The image below shows a BT Phonecard with 50 units (as denoted in the top left of the card), the green strip has been replacement with a white one and the black marks (lines) in the white strip clearly show that this BT telephone card has been completely used. What's more BT have also included a gauge showing a) the total number of units (in this case fifty) and b) the user, how many units remain (in this case none, as the last black mark is under the number 0 on the gauge below).
Can't see the gauge? The gauge is in quite small print and appears under the word 'Phonecard' on the cards light green header below. If the card you have is this type of telephone card and has black marks along the cards track, you know that the card has been used in part or in full, depending where the last black mark appears.
BT's optical Phonecards appearance changed again in 1995 with the introduction of full face printed cards like the BT Phonecard pictured below featuring two Eurostar trains.
Full face printing meant that the cards strip was covered by the design of the card and thus making it difficult to tell if the card was mint or had been used. Thankfully optical card manufacturer Landis & Gyr made this possible, not from the front of the card, as had been the case with all previous BT optical Phonecards, but for the first time by looking at the reverse of the card.
On turning the card over (as pictured below) you'll see the cards optical track, complete with gauge ranging from 0 to 100. The cards units (telephone call credit) counts down from right to left, reflecting the fact that you are seeing the reverse of the optical track.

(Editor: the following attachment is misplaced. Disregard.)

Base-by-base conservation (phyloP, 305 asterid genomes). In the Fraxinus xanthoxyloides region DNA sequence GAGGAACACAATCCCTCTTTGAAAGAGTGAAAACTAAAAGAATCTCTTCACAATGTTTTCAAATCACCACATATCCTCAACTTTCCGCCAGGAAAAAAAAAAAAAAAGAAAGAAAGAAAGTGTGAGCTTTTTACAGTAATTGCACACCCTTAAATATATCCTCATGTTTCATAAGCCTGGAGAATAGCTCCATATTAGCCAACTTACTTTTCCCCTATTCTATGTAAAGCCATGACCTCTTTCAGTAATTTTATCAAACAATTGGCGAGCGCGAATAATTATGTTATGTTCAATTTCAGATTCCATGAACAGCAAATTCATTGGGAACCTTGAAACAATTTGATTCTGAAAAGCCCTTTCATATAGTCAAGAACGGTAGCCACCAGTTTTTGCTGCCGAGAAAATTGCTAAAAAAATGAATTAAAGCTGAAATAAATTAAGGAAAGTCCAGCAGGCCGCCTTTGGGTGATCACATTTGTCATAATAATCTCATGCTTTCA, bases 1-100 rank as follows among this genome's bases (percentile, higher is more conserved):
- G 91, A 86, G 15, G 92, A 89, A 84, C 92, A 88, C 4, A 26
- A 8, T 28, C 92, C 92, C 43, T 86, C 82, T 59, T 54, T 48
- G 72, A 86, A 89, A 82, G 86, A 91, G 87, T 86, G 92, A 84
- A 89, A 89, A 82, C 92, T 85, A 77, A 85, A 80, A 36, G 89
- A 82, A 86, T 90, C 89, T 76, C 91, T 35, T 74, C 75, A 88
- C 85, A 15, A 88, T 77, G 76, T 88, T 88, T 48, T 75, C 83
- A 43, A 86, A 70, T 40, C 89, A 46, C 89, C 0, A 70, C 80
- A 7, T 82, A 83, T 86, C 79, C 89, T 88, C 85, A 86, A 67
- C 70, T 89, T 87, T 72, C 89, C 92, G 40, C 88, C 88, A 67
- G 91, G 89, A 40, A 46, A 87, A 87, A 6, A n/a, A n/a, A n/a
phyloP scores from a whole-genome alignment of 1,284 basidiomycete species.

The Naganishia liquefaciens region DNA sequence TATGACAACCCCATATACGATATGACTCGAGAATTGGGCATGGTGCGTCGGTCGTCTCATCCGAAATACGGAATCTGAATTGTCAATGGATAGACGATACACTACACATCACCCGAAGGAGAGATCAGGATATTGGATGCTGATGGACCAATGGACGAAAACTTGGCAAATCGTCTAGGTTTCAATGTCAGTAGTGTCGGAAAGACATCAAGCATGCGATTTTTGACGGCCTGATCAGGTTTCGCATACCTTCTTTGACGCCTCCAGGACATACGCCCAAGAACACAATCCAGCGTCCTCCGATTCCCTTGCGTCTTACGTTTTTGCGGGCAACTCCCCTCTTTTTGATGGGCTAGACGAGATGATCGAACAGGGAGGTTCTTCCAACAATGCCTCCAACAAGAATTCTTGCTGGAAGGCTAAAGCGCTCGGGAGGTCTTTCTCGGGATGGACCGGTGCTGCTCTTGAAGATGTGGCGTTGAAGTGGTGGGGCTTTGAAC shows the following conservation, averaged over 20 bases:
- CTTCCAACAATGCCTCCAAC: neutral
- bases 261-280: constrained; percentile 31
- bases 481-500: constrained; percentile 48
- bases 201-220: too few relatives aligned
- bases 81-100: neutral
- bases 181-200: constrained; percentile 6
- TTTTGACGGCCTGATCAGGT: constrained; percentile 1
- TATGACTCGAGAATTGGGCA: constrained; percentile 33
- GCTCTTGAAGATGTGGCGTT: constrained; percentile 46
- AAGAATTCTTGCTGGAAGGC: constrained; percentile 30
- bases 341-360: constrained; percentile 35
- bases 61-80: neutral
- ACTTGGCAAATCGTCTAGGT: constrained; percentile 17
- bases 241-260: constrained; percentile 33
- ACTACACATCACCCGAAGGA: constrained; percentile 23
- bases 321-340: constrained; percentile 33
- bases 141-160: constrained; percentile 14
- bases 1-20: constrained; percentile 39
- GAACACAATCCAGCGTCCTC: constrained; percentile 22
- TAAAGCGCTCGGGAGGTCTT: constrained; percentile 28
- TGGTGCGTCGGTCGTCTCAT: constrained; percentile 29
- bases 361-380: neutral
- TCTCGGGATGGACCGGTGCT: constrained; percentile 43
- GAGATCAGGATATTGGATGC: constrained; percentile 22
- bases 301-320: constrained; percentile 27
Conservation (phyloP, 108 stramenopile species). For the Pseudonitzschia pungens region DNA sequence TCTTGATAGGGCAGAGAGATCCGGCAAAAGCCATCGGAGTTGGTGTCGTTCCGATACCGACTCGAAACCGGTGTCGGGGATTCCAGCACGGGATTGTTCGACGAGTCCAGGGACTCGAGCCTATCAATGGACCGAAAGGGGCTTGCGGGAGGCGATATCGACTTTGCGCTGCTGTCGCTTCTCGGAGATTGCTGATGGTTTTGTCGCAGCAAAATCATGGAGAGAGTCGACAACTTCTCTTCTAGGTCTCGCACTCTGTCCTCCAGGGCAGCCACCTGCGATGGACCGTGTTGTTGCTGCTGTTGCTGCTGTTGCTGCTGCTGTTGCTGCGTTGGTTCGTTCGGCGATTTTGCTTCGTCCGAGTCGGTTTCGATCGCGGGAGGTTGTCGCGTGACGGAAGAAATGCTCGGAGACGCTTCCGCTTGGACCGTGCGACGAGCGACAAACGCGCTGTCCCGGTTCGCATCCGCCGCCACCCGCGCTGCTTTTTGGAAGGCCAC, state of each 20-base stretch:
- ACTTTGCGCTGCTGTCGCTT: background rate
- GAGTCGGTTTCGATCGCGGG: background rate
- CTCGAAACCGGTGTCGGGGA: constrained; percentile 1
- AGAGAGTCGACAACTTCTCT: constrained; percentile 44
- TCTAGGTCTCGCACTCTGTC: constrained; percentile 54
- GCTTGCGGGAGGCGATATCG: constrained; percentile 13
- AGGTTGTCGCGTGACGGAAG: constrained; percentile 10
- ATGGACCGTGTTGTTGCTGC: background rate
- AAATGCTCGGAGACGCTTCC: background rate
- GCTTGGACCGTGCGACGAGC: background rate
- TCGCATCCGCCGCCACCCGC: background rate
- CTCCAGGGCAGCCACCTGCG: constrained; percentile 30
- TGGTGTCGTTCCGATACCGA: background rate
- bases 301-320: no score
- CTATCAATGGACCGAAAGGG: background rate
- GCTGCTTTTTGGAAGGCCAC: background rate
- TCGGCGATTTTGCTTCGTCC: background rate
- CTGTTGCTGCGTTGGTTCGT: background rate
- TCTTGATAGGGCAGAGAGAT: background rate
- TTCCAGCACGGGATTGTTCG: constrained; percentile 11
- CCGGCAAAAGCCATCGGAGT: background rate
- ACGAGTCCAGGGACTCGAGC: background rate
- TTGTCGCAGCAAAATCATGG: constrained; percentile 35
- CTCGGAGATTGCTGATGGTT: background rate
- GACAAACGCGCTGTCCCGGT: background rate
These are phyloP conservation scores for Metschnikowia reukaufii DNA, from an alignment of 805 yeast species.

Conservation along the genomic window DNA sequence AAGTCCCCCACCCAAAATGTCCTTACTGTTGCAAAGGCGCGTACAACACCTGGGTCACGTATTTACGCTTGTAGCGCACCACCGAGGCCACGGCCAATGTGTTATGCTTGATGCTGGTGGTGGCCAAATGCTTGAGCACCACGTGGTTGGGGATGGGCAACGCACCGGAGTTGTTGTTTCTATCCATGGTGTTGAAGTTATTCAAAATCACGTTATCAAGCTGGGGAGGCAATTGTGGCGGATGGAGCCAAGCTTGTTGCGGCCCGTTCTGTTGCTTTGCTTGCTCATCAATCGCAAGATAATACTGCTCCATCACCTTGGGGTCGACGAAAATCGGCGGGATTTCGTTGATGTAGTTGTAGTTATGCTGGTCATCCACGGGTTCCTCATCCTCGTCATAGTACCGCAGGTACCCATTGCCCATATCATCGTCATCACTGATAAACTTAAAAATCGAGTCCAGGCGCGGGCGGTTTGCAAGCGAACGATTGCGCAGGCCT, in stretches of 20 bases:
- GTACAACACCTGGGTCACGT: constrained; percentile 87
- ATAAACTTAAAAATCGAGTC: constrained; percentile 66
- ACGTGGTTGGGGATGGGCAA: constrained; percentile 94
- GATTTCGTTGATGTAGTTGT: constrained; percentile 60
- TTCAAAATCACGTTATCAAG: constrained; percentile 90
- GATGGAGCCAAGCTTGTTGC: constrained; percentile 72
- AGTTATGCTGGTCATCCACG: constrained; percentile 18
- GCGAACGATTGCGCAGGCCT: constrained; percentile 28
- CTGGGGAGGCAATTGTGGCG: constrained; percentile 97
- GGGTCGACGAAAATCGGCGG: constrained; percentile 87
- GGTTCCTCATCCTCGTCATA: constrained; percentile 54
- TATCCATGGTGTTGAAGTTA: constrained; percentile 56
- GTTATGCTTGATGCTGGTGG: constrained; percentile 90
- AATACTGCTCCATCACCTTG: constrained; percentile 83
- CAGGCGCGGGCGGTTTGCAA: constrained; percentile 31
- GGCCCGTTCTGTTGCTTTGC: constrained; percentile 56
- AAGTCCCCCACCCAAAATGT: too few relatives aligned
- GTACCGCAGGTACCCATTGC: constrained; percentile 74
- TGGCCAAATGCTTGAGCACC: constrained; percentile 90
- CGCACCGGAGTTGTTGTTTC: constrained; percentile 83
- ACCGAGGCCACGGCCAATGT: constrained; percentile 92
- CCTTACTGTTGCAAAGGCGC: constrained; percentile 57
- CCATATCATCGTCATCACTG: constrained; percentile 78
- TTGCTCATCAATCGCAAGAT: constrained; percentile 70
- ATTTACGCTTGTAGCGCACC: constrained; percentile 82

In the case of the card above, the Phonecard has 10 units, as denoted within the optical track and the darker shade between 0 and 10 (top left). If this darker shade has a perfect hologram/reflective unblemished surface, the cards units are still intact and the card therefore hasn't been used.
If however the surface of the area between 0 and 10 is broken or has lines, then the card has been partly or fully used, depending how close to the 0 the blemishing/lines appear.
On the face of it, it is impossible to tell if a chip card is mint or is used. As unlike with optical cards, chipped Phonecards are unable to display, without a card reader any available or remaining value. As all the information is contained on a micro chip, its only when this micro chip is read by a machine e.g. the payphone, that it can display the value.
However, for an indication to whether a Phonecard containing a chip is mint or used, there is a way to check without a card reader. To check look closely at the cards micro chip, if the chip is perfect and free from (light) scratches, the chances are the card hasn't been used. If however when looking closely you can see small/light scratching/marks, the probability is that the card has been used in part or in full. This method though is far from exact.
Section coming soon.
Last updated: 24th May 2016